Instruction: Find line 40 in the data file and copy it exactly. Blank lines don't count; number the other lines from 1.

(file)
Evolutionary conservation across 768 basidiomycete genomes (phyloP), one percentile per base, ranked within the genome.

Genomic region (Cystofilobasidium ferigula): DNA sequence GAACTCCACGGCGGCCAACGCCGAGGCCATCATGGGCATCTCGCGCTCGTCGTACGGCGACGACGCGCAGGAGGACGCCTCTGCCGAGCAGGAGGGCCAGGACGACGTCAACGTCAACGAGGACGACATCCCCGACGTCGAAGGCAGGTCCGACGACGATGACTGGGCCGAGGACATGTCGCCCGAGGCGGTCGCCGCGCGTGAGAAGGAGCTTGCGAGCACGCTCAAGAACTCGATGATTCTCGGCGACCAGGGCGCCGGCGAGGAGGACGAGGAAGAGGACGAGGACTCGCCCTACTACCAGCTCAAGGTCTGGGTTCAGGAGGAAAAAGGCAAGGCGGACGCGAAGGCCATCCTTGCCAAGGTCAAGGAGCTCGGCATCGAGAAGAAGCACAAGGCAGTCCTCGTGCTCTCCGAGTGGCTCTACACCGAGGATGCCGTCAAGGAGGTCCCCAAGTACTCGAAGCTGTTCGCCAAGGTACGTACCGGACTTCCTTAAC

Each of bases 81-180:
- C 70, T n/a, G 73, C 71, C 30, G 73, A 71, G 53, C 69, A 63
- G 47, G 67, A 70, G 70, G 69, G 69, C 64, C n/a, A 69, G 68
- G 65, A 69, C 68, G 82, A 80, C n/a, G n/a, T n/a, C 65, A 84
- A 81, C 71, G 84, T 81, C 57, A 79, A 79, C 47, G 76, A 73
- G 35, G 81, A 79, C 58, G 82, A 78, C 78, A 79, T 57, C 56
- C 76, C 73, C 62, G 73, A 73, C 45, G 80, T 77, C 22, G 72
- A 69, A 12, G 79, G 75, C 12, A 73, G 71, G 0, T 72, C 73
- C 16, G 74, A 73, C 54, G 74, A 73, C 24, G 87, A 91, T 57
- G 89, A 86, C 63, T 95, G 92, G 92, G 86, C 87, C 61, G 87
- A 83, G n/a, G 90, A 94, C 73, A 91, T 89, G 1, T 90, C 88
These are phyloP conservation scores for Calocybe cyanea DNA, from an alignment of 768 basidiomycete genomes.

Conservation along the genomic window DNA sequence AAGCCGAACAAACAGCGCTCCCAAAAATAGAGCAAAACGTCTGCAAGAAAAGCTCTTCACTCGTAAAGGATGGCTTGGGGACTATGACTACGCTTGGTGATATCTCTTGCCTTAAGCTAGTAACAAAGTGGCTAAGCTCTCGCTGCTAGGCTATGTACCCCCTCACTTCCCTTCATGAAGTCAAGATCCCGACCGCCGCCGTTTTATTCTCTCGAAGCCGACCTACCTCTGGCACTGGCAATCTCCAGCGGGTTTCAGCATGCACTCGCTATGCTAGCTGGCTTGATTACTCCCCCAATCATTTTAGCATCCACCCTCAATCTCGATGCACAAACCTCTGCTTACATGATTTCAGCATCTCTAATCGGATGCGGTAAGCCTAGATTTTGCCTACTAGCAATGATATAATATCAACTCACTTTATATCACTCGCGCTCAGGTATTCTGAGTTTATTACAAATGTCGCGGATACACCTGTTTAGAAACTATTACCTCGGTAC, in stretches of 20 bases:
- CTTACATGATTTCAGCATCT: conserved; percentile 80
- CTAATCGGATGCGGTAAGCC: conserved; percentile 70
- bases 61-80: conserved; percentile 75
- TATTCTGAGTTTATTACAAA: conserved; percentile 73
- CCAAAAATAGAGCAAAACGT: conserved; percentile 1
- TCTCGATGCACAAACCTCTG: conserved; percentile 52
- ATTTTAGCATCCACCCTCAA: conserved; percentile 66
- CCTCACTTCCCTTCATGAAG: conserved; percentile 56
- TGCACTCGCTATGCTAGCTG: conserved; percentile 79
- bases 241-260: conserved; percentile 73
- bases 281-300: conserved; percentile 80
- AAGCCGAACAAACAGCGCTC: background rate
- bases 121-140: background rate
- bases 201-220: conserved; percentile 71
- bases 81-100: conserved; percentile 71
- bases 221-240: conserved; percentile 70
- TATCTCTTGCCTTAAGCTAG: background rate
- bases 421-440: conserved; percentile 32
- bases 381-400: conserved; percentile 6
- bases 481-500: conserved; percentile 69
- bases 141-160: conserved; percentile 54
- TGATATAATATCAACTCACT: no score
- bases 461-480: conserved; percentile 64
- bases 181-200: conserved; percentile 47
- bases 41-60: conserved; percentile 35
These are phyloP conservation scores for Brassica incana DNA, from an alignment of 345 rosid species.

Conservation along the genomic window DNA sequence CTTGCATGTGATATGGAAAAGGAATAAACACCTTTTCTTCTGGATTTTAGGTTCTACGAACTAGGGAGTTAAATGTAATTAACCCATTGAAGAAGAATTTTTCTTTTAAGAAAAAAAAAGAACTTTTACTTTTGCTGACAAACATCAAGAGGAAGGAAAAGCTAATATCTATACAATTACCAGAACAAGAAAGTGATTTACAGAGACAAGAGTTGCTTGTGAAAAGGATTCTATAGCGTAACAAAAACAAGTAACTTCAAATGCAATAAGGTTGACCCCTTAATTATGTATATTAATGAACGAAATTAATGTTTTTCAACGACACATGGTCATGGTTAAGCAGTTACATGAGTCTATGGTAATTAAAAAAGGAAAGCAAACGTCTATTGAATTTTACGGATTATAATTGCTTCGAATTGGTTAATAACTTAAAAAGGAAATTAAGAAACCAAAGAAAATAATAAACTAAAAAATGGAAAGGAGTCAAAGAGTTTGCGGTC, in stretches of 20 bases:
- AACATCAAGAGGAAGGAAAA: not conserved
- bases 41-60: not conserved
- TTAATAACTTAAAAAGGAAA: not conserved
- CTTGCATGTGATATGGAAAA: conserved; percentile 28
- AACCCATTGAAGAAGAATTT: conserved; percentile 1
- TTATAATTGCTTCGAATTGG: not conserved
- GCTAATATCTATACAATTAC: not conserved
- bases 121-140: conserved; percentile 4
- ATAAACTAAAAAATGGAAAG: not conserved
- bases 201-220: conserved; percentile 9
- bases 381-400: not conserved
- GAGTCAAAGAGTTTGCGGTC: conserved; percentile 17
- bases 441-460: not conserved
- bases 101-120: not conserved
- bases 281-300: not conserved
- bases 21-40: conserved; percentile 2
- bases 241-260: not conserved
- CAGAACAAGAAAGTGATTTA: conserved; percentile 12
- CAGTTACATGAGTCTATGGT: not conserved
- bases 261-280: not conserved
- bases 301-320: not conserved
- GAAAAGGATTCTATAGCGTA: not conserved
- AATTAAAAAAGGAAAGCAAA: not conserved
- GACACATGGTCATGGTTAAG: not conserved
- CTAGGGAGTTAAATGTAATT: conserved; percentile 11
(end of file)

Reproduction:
- bases 41-60: conserved; percentile 35